A stack is an ordered collection which offers two operations: ‘push,’ adding an item to the stack, and ‘pop,’ to remove and return an item. ‘Pop’ will return the most-recently-pushed item which has not been previously popped. The physical analog is a stack of plates like the one you might find in your kitchen cabinets: supposing you are only strong enough to handle one plate at a time, you’ll always add (‘push’) a plate onto the top of the stack, or remove (‘pop’) the last plate you pushed.
Those are the only two operations you get. It can be counterintuitive, but limiting what you’re able to do with the collection like this is pretty useful. Your web browser two stacks for your ‘back’ and ‘forward’ buttons, popping a page or URL from the from the ‘back’ stack and pushing the current page onto the ‘forward’ stack when you hit the ‘back’ button (or vice-versa). Your computer’s memory contains a ‘call stack’ for every application, which keeps track of the subroutine that application is currently executing. This allows us to call subroutines from other subroutines and return to the point where we left off.
Internally, stacks are usually built on top of lists, either array lists or linked lists. In fact, my linked list from the original post is already a stack, but with the ‘push’ and ‘pop’ operations named ‘insert’ and ‘delete.’ The difference is that a full-featured linked list would probably have some functionality to insert and delete at the tail or perhaps at an arbitrary position in the list, whereas a stack shouldn’t (if it does, it’s not a stack any more).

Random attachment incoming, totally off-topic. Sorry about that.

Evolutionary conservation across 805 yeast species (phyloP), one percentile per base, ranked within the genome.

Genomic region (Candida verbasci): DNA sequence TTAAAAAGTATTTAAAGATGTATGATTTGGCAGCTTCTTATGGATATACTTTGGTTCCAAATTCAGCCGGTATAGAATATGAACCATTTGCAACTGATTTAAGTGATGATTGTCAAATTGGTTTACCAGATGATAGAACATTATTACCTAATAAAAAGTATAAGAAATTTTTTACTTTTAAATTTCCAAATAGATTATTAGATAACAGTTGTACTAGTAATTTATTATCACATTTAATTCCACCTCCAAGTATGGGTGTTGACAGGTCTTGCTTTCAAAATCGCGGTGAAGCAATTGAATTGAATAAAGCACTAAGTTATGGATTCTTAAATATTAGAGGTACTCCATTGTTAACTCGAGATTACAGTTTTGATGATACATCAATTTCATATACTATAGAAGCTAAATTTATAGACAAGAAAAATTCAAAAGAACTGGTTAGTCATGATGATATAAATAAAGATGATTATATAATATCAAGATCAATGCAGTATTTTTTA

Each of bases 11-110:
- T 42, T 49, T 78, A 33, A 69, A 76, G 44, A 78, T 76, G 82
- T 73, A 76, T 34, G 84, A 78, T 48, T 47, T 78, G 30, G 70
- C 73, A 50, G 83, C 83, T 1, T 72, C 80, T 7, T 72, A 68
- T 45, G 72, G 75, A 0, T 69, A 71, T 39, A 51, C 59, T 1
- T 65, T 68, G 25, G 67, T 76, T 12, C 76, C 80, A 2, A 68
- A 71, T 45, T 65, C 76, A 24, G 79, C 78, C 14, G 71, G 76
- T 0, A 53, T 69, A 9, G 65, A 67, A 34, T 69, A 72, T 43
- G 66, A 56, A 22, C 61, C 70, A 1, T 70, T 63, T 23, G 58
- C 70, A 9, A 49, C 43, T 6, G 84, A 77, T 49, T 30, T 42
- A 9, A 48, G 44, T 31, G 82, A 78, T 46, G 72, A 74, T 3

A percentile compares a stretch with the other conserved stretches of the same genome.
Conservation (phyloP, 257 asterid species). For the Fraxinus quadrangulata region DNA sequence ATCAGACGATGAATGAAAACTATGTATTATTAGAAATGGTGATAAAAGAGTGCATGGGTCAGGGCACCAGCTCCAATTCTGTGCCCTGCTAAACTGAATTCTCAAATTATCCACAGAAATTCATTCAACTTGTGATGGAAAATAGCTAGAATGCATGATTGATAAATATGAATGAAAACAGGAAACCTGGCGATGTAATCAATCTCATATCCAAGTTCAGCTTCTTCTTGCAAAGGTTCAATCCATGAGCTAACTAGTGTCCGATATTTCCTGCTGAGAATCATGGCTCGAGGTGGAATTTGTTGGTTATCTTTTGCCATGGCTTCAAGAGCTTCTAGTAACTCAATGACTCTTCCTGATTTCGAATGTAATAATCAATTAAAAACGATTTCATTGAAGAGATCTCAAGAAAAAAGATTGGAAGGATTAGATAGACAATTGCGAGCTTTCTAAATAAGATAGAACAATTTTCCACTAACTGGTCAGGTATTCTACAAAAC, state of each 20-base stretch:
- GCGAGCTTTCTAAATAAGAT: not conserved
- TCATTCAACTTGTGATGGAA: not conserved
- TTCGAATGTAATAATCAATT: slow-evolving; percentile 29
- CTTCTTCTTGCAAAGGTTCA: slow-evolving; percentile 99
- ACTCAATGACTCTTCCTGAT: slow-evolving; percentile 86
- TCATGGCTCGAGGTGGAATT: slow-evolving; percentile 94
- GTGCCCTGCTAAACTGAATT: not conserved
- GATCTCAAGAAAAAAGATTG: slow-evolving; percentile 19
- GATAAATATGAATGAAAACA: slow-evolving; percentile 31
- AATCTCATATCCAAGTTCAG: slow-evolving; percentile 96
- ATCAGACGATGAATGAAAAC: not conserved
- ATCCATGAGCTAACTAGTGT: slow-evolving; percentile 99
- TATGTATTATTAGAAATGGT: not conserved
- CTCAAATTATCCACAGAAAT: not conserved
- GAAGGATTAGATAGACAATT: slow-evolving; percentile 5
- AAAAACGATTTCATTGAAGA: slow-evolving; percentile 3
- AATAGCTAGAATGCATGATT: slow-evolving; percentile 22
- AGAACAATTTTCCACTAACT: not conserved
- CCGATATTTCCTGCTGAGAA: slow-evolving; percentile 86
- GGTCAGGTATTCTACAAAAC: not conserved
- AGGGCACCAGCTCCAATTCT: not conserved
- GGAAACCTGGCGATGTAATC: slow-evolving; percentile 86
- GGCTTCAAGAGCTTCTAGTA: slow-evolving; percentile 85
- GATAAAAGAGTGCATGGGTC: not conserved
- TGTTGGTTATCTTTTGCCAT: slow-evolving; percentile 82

Since we’ve already implemented a linked list, I’ll take Python’s built-in list structure for granted, and just implement the stack on top of it:
self.items = list()
def push(self, item):
thing = self.items[-1]
s = Stack()
This gives the expected output:
Now, even the casual observer will note that I made this a little more difficult than it could’ve been. Python’s lists already define a “pop,” but using that would’ve been silly.
In a real setting, we’d probably want to implement a ‘peek’ method, which would allow us to get the item atop the stack without popping it. With this toy example, we’d have to pop the item, use it, and push it back onto the stack. We might also want an isEmpty method, or a more graceful behavior when we try to pop from an empty stack (right now, we get a “list index out of range” error).